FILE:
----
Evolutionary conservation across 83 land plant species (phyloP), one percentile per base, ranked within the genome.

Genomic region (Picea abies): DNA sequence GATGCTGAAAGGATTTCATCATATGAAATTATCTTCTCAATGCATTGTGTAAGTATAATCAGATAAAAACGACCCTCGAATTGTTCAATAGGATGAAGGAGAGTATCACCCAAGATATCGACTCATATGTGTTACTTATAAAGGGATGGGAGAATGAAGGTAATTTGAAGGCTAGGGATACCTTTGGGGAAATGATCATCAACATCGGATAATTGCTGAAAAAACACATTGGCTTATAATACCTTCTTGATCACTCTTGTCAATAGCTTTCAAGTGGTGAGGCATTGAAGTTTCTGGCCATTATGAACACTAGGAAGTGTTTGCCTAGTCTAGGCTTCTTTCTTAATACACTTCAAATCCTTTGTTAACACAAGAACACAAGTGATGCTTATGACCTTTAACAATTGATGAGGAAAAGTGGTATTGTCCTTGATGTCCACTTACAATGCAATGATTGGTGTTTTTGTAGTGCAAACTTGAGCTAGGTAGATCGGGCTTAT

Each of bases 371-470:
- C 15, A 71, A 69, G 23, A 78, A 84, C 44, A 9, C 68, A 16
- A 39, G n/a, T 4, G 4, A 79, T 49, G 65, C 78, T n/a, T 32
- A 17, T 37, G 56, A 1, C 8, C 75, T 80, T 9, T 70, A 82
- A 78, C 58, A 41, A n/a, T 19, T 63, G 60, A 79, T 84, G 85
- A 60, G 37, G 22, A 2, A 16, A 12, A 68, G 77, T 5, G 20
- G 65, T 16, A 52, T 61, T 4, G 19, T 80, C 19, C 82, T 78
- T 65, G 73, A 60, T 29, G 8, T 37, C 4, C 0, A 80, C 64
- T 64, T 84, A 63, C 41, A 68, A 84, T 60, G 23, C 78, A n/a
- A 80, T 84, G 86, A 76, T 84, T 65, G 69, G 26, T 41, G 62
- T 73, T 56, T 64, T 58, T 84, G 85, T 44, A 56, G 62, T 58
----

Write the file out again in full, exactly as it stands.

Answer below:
Evolutionary conservation across 83 land plant species (phyloP), one percentile per base, ranked within the genome.

Genomic region (Picea abies): DNA sequence GATGCTGAAAGGATTTCATCATATGAAATTATCTTCTCAATGCATTGTGTAAGTATAATCAGATAAAAACGACCCTCGAATTGTTCAATAGGATGAAGGAGAGTATCACCCAAGATATCGACTCATATGTGTTACTTATAAAGGGATGGGAGAATGAAGGTAATTTGAAGGCTAGGGATACCTTTGGGGAAATGATCATCAACATCGGATAATTGCTGAAAAAACACATTGGCTTATAATACCTTCTTGATCACTCTTGTCAATAGCTTTCAAGTGGTGAGGCATTGAAGTTTCTGGCCATTATGAACACTAGGAAGTGTTTGCCTAGTCTAGGCTTCTTTCTTAATACACTTCAAATCCTTTGTTAACACAAGAACACAAGTGATGCTTATGACCTTTAACAATTGATGAGGAAAAGTGGTATTGTCCTTGATGTCCACTTACAATGCAATGATTGGTGTTTTTGTAGTGCAAACTTGAGCTAGGTAGATCGGGCTTAT

Each of bases 371-470:
- C 15, A 71, A 69, G 23, A 78, A 84, C 44, A 9, C 68, A 16
- A 39, G n/a, T 4, G 4, A 79, T 49, G 65, C 78, T n/a, T 32
- A 17, T 37, G 56, A 1, C 8, C 75, T 80, T 9, T 70, A 82
- A 78, C 58, A 41, A n/a, T 19, T 63, G 60, A 79, T 84, G 85
- A 60, G 37, G 22, A 2, A 16, A 12, A 68, G 77, T 5, G 20
- G 65, T 16, A 52, T 61, T 4, G 19, T 80, C 19, C 82, T 78
- T 65, G 73, A 60, T 29, G 8, T 37, C 4, C 0, A 80, C 64
- T 64, T 84, A 63, C 41, A 68, A 84, T 60, G 23, C 78, A n/a
- A 80, T 84, G 86, A 76, T 84, T 65, G 69, G 26, T 41, G 62
- T 73, T 56, T 64, T 58, T 84, G 85, T 44, A 56, G 62, T 58